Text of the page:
PaaS is not just some esoteric, ‘techie’ subject – it’s going to change the world
Type ‘Platform as a Service’ into Google and you’re met with a long list of technical explanations describing the technology and how it works – most of which are fairly dry, largely uninspiring and surprisingly unenlightening.
This is symptomatic of a wider problem with the way Platform as a Service – or PaaS – is often discussed: there’s too much debate about what it is rather than what it does.
Of course that isn’t a problem if you, like me, get a kick from technology, but it’s doing PaaS a major disservice. Once you take a step back from the IT side and focus on the business benefits PaaS actually delivers, it quickly becomes apparent that it’s one of the most exciting developments in the cloud.
This is because PaaS holds the key to digital transformation. It’s the underlying technology that allows businesses to rapidly build and customize innovative web applications so they can revolutionize the way they work internally and deliver innovative new services to their customers.
Let’s look at some of the – frankly amazing – things it can bring about for business:
1. Insurance giant AIG is currently exploring how drones can be used to improve its service. It’s testing whether drones can be used during natural disasters to record footage that can then be used to settle claims faster. This is a great example of the sort of highly-innovative, experimental application development and testing that PaaS can enable.
2. In agriculture, America’s Monsanto is looking beyond its chemicals expertise and moving into computing. The company is driving innovation with technologies that gather and process information relevant to farmers, like sensor arrays that enable each and every corn kernel to be planted at the perfect depth and in the most fertile part of a field. This is exactly the sort of transformational innovation that can be enabled by PaaS.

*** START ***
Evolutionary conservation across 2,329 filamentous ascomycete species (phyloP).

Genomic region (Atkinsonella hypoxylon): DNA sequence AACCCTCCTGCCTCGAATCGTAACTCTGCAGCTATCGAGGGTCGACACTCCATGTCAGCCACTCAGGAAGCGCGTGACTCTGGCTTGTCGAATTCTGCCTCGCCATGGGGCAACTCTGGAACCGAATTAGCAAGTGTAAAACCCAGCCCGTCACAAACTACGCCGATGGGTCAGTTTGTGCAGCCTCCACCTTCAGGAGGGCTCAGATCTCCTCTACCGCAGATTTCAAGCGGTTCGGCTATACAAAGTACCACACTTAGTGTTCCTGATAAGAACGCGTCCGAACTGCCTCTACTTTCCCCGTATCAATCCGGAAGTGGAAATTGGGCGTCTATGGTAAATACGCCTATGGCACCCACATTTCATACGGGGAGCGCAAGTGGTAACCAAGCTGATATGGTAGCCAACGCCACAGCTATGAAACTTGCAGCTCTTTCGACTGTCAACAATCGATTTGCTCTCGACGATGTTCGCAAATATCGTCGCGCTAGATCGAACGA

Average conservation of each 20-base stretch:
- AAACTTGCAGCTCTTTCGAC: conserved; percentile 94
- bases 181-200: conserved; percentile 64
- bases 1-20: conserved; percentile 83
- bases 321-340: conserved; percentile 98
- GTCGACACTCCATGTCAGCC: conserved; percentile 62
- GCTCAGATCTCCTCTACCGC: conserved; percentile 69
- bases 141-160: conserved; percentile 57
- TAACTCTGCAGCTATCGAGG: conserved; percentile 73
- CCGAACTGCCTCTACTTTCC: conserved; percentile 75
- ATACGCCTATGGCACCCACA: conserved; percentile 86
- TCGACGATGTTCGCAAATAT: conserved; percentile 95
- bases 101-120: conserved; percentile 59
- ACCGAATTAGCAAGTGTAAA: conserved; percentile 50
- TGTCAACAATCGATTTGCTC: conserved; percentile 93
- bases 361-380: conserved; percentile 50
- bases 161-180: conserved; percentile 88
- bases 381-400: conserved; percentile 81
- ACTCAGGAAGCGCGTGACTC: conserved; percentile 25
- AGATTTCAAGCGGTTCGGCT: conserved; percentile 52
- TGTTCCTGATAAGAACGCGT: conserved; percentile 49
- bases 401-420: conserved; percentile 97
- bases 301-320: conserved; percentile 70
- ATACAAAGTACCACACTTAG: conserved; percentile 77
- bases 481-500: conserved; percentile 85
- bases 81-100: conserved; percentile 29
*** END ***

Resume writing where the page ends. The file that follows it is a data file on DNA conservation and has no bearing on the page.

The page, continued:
3. Meanwhile, PaaS is helping organizations in the healthcare industry develop a wide range of applications to help people stay healthy. Take National Pharmacies in Australia, which has developed an app to help patients better manage prescriptions, alerting them automatically when a prescription needs to be picked up and providing a record of past transactions.
These three use cases have one thing in common: innovation. PaaS is the perfect driver for innovation within businesses, as it gives businesses the agility they need for rapid web development. Rather than market-testing a new application – whether that is insurance drones or healthcare apps – businesses can now take the resources they need as a service from the cloud. They pay only for what they require, and can use pre-existing development tools to realize their ideas. This can be done without the costs and risks associated with traditional IT projects, and the platform can co-exist with the existing infrastructure that serves the day-to-day running of the business. So powerful is PaaS in driving innovation, that at last year’s Oracle OpenWorld we predicted that by 2025 all application development and testing will move to the cloud.
With the potential to have such a large impact on how businesses approach IT, PaaS is certainly the future for any company that is serious about innovating and winning market share – and that makes it an exciting technology indeed.
I’ve now shown you some of the things PaaS can do, but I imagine many people still want a deeper dive on how it actually helps businesses achieve these things. If that’s the case, feel free to download our PaaS guide.